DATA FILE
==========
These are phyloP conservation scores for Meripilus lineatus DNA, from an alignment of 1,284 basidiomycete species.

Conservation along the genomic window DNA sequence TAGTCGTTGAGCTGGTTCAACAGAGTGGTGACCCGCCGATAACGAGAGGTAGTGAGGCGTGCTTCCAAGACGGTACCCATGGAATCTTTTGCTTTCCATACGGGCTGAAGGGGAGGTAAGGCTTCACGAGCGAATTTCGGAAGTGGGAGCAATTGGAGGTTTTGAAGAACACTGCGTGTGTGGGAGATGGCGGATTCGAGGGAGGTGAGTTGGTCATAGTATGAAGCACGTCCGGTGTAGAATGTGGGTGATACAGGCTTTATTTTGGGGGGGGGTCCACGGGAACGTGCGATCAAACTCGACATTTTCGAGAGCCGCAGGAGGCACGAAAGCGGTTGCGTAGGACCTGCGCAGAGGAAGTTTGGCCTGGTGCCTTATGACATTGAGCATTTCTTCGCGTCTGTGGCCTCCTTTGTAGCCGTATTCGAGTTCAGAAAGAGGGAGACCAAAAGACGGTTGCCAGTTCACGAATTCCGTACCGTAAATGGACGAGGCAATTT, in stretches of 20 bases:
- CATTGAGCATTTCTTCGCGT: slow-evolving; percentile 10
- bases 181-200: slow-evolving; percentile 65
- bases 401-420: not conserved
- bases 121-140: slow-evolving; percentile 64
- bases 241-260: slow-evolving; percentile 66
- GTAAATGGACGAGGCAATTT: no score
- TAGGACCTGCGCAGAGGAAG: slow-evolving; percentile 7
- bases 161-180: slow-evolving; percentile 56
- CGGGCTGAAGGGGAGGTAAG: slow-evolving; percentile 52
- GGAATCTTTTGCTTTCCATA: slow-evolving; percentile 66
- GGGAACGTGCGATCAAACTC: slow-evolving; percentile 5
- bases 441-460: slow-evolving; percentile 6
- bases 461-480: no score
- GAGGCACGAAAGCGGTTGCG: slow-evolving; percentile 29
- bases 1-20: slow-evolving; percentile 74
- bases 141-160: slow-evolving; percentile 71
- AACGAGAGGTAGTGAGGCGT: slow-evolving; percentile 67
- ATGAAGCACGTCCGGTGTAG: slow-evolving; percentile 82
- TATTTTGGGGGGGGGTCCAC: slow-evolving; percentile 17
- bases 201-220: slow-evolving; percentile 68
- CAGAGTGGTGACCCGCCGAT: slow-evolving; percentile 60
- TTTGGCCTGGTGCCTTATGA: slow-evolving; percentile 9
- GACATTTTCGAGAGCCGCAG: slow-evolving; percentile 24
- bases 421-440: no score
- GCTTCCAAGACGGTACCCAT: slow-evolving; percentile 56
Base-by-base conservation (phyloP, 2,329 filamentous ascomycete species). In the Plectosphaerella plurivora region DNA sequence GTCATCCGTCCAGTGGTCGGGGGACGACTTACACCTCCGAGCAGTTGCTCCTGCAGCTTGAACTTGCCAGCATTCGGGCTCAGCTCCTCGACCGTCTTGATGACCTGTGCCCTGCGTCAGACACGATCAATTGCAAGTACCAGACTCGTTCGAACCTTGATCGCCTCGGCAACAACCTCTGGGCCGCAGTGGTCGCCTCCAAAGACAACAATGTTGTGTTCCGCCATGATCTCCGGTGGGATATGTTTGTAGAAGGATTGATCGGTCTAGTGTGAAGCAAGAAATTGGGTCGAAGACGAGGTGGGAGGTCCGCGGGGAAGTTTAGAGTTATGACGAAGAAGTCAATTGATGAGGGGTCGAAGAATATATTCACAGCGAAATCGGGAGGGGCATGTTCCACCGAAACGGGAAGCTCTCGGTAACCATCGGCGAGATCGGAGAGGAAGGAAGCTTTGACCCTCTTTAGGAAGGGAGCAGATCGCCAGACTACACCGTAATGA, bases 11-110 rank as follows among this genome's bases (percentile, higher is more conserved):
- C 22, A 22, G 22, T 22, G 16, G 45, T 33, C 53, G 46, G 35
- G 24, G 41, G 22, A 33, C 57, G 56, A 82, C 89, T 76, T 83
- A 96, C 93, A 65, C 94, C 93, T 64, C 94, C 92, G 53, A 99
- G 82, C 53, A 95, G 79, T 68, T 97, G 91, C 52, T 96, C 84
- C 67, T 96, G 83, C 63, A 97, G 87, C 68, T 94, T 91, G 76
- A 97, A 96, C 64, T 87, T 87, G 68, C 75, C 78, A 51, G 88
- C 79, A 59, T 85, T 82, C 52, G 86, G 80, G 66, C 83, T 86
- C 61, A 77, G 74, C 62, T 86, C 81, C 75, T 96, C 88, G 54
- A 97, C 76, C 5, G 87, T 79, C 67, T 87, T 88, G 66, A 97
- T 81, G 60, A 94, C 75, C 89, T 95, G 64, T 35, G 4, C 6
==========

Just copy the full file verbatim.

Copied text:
These are phyloP conservation scores for Meripilus lineatus DNA, from an alignment of 1,284 basidiomycete species.

Conservation along the genomic window DNA sequence TAGTCGTTGAGCTGGTTCAACAGAGTGGTGACCCGCCGATAACGAGAGGTAGTGAGGCGTGCTTCCAAGACGGTACCCATGGAATCTTTTGCTTTCCATACGGGCTGAAGGGGAGGTAAGGCTTCACGAGCGAATTTCGGAAGTGGGAGCAATTGGAGGTTTTGAAGAACACTGCGTGTGTGGGAGATGGCGGATTCGAGGGAGGTGAGTTGGTCATAGTATGAAGCACGTCCGGTGTAGAATGTGGGTGATACAGGCTTTATTTTGGGGGGGGGTCCACGGGAACGTGCGATCAAACTCGACATTTTCGAGAGCCGCAGGAGGCACGAAAGCGGTTGCGTAGGACCTGCGCAGAGGAAGTTTGGCCTGGTGCCTTATGACATTGAGCATTTCTTCGCGTCTGTGGCCTCCTTTGTAGCCGTATTCGAGTTCAGAAAGAGGGAGACCAAAAGACGGTTGCCAGTTCACGAATTCCGTACCGTAAATGGACGAGGCAATTT, in stretches of 20 bases:
- CATTGAGCATTTCTTCGCGT: slow-evolving; percentile 10
- bases 181-200: slow-evolving; percentile 65
- bases 401-420: not conserved
- bases 121-140: slow-evolving; percentile 64
- bases 241-260: slow-evolving; percentile 66
- GTAAATGGACGAGGCAATTT: no score
- TAGGACCTGCGCAGAGGAAG: slow-evolving; percentile 7
- bases 161-180: slow-evolving; percentile 56
- CGGGCTGAAGGGGAGGTAAG: slow-evolving; percentile 52
- GGAATCTTTTGCTTTCCATA: slow-evolving; percentile 66
- GGGAACGTGCGATCAAACTC: slow-evolving; percentile 5
- bases 441-460: slow-evolving; percentile 6
- bases 461-480: no score
- GAGGCACGAAAGCGGTTGCG: slow-evolving; percentile 29
- bases 1-20: slow-evolving; percentile 74
- bases 141-160: slow-evolving; percentile 71
- AACGAGAGGTAGTGAGGCGT: slow-evolving; percentile 67
- ATGAAGCACGTCCGGTGTAG: slow-evolving; percentile 82
- TATTTTGGGGGGGGGTCCAC: slow-evolving; percentile 17
- bases 201-220: slow-evolving; percentile 68
- CAGAGTGGTGACCCGCCGAT: slow-evolving; percentile 60
- TTTGGCCTGGTGCCTTATGA: slow-evolving; percentile 9
- GACATTTTCGAGAGCCGCAG: slow-evolving; percentile 24
- bases 421-440: no score
- GCTTCCAAGACGGTACCCAT: slow-evolving; percentile 56
Base-by-base conservation (phyloP, 2,329 filamentous ascomycete species). In the Plectosphaerella plurivora region DNA sequence GTCATCCGTCCAGTGGTCGGGGGACGACTTACACCTCCGAGCAGTTGCTCCTGCAGCTTGAACTTGCCAGCATTCGGGCTCAGCTCCTCGACCGTCTTGATGACCTGTGCCCTGCGTCAGACACGATCAATTGCAAGTACCAGACTCGTTCGAACCTTGATCGCCTCGGCAACAACCTCTGGGCCGCAGTGGTCGCCTCCAAAGACAACAATGTTGTGTTCCGCCATGATCTCCGGTGGGATATGTTTGTAGAAGGATTGATCGGTCTAGTGTGAAGCAAGAAATTGGGTCGAAGACGAGGTGGGAGGTCCGCGGGGAAGTTTAGAGTTATGACGAAGAAGTCAATTGATGAGGGGTCGAAGAATATATTCACAGCGAAATCGGGAGGGGCATGTTCCACCGAAACGGGAAGCTCTCGGTAACCATCGGCGAGATCGGAGAGGAAGGAAGCTTTGACCCTCTTTAGGAAGGGAGCAGATCGCCAGACTACACCGTAATGA, bases 11-110 rank as follows among this genome's bases (percentile, higher is more conserved):
- C 22, A 22, G 22, T 22, G 16, G 45, T 33, C 53, G 46, G 35
- G 24, G 41, G 22, A 33, C 57, G 56, A 82, C 89, T 76, T 83
- A 96, C 93, A 65, C 94, C 93, T 64, C 94, C 92, G 53, A 99
- G 82, C 53, A 95, G 79, T 68, T 97, G 91, C 52, T 96, C 84
- C 67, T 96, G 83, C 63, A 97, G 87, C 68, T 94, T 91, G 76
- A 97, A 96, C 64, T 87, T 87, G 68, C 75, C 78, A 51, G 88
- C 79, A 59, T 85, T 82, C 52, G 86, G 80, G 66, C 83, T 86
- C 61, A 77, G 74, C 62, T 86, C 81, C 75, T 96, C 88, G 54
- A 97, C 76, C 5, G 87, T 79, C 67, T 87, T 88, G 66, A 97
- T 81, G 60, A 94, C 75, C 89, T 95, G 64, T 35, G 4, C 6